The Chicago Architecture Foundation’s Open House Chicago is one of those cool things that makes you glad you live here. In its second year, they’ve convinced over 150 buildings that the public doesn’t usually get to see inside to open their doors; some give tours, others just let you poke around. It’s an amazing list, from the Louis Sullivan-designed Auditorium Theater to black South Side churches, from 19th century mansions to art deco swimming pools hidden in the basements of apartment buildings. Of course, if you’re going to visit cool buildings in interesting parts of town, you want to have somewhere interesting in the area to eat, too, right? We’ve updated our somewhat randomly chosen list from last year and expanded it to cover 11 of the neighborhoods featured (we figure you probably know where to eat in the Loop or Gold Coast), moving roughly north to south. Find out more and pick the sites you want to see here, then get ready to eat, too.
ROGERS PARK/WEST RIDGE
Check out the Art Deco swimming pool inside the Tudor Park Castle apartment building overlooking Indian Boundary Park, go backstage at the lavishly restored 1912 Mayne Stage on Morse, and discover a dazzling monastic chapel hidden inside St. Scholastica Monastery. Then try:
No, the Uptown Theater isn’t on the list, but the Aragon and the Riviera are, along with the Green Mill, the Preston Bradley Center, the lavish Bridgeview Bank and the Agudas Achim North Shore Congregation. Then try:
Apart from the Humboldt Park fieldhouses, there aren’t a lot of spectacular sights here, but some culturally significant buildings to the west side Latino community. And, of course, plenty of Latino places to eat.
Cafe Colao (2638 W. Division) is an actual Open House Chicago stop as well as a place to eat, with a vintage century-old bakery interior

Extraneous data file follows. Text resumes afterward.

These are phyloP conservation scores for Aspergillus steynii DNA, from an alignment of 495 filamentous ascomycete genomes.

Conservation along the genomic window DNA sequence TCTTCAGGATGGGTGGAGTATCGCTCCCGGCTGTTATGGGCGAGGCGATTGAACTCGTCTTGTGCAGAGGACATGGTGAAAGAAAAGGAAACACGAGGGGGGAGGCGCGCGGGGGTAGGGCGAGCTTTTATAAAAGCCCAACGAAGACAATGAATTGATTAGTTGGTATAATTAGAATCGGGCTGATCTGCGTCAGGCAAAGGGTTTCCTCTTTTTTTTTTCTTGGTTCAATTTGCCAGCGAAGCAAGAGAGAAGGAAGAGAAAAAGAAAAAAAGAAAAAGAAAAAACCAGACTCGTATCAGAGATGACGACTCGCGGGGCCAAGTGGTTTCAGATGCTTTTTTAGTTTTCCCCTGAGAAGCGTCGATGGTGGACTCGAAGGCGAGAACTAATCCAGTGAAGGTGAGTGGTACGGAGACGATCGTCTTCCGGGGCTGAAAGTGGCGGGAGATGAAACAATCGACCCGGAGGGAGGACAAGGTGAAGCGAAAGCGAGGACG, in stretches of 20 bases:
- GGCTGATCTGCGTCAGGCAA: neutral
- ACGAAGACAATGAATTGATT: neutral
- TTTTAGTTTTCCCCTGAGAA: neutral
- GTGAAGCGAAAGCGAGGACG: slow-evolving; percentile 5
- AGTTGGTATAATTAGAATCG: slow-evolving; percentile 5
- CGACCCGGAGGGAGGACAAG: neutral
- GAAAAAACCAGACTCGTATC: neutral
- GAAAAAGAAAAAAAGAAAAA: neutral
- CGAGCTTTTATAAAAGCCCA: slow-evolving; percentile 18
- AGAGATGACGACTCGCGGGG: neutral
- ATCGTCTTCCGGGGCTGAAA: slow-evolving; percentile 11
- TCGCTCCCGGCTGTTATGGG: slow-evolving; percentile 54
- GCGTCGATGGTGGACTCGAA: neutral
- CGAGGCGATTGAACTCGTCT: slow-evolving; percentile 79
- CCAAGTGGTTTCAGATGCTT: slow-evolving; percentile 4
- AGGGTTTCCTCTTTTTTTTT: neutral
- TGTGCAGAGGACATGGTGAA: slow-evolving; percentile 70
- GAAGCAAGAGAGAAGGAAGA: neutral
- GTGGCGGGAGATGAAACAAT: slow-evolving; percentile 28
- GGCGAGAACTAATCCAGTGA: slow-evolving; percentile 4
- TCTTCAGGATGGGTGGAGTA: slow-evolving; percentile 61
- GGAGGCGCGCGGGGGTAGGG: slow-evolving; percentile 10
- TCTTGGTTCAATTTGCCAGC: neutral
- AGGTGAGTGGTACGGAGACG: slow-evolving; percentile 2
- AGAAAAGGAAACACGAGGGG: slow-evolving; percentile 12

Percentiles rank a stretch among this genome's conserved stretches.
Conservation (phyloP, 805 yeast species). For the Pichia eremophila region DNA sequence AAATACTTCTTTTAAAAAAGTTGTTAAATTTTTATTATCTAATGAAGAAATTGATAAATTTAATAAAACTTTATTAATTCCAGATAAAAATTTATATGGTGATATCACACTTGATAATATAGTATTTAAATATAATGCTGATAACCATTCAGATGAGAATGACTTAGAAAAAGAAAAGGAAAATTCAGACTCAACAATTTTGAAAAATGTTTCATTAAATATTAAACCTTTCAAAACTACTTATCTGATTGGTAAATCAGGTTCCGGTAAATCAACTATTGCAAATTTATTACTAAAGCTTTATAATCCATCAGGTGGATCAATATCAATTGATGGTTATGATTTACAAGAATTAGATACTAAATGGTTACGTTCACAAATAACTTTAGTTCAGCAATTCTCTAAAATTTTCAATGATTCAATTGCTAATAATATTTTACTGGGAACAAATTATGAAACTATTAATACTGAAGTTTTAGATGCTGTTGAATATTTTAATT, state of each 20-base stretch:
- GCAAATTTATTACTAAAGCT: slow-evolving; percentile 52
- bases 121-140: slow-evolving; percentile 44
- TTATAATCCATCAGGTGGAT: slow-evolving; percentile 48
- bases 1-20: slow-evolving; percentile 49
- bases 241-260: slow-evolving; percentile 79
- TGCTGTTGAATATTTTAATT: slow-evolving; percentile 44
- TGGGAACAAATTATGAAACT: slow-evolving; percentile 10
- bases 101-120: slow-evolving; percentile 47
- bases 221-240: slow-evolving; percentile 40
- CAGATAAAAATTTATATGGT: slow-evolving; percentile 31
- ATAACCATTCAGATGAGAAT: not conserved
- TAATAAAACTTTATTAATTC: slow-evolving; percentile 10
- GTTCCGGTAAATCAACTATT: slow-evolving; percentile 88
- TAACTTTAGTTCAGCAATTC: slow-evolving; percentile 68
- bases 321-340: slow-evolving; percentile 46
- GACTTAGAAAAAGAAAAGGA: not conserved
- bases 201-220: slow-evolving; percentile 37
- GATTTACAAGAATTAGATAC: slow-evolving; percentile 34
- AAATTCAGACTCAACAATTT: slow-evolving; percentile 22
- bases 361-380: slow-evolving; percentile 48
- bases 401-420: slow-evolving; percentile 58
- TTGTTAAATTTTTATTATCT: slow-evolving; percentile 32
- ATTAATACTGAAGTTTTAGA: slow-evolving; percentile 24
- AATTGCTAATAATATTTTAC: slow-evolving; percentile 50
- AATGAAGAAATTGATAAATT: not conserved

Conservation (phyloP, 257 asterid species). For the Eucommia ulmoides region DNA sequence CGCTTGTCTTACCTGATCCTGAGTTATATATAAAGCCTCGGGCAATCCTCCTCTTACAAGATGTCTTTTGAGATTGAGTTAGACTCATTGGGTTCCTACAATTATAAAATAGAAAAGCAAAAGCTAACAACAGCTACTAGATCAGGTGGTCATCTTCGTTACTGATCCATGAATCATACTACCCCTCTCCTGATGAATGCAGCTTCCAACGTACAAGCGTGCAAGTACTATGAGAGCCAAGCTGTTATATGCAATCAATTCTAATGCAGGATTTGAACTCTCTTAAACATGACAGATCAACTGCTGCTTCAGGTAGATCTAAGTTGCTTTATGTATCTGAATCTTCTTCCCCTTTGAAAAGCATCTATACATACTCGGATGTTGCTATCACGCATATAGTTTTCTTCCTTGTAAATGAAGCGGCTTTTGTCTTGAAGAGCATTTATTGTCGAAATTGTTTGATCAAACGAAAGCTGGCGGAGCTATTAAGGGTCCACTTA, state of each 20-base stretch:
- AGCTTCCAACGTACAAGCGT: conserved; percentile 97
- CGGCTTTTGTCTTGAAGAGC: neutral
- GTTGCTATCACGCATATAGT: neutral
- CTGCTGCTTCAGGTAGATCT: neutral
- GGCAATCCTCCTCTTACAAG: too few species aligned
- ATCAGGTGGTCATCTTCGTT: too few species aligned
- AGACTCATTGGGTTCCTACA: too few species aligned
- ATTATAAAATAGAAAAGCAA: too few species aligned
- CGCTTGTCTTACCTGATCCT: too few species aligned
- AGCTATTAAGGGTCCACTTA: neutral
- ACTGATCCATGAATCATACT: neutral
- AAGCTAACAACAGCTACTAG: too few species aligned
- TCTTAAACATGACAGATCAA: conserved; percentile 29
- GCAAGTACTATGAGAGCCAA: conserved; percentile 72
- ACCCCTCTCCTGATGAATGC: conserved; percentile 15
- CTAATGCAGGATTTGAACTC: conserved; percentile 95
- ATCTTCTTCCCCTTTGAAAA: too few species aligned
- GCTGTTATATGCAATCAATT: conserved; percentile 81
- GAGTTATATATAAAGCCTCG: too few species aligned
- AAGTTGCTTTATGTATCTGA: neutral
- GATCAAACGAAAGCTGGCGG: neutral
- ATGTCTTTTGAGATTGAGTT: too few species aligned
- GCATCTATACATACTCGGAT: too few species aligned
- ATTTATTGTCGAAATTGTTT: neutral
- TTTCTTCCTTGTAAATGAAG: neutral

Grandma J’s is a cute neighborhood cafe
Feed is a funky southern-flavored spot
Puerto Rican favorites are at Papa’s Cache Sabroso
GARFIELD PARK/NORTH LAWNDALE
See the vast renaissance-style Our Lady of Sorrows Basilica, the dazzling new Henry Ford Academy located inside the former powerhouse for the original Sears Roebuck complex, or the gold-domed Garfield Park Field House. Restaurants are kind of scarce nearby but head a little ways east or west and you’ll soon find:
Go inside several post-fire mansions plus the imposing Romanesque Second Presbyterian Church.
Tour the onetime Tong headquarters now known as the Pui Tak Center, a Chinese Catholic church or Engine Company No. 8.
See grand churches like St. Adalbert, the studio of artist Hector Duarte, or the 1896 building now lavishly painted as Casa Aztlan.
Go inside the 1917 Apollo’s 2000 (formerly Marshall Square) theater, a preserved historic courtroom in the Cook County Jail, and the workshop of a master stone carver in a former industrial building. Then check out:
See the hardware store that was once the Sunset Cafe owned by Louis Armstrong himself, the Sutherland Hotel (now the Chicago Blues Museum), the Tiffany dome and windows at Grant Memorial AME Church, and the lavish Swift Mansion. Then head for:
See the spectacular art deco Powhatan Apartments, Gothic buildings at U of C like Bartlett Hall, and the Romanesque United Church of Hyde Park.
Check out Louis Farrakhan’s Mosque Maryam, the posh South Shore Cultural Center or the enormous St. Philip Neri church.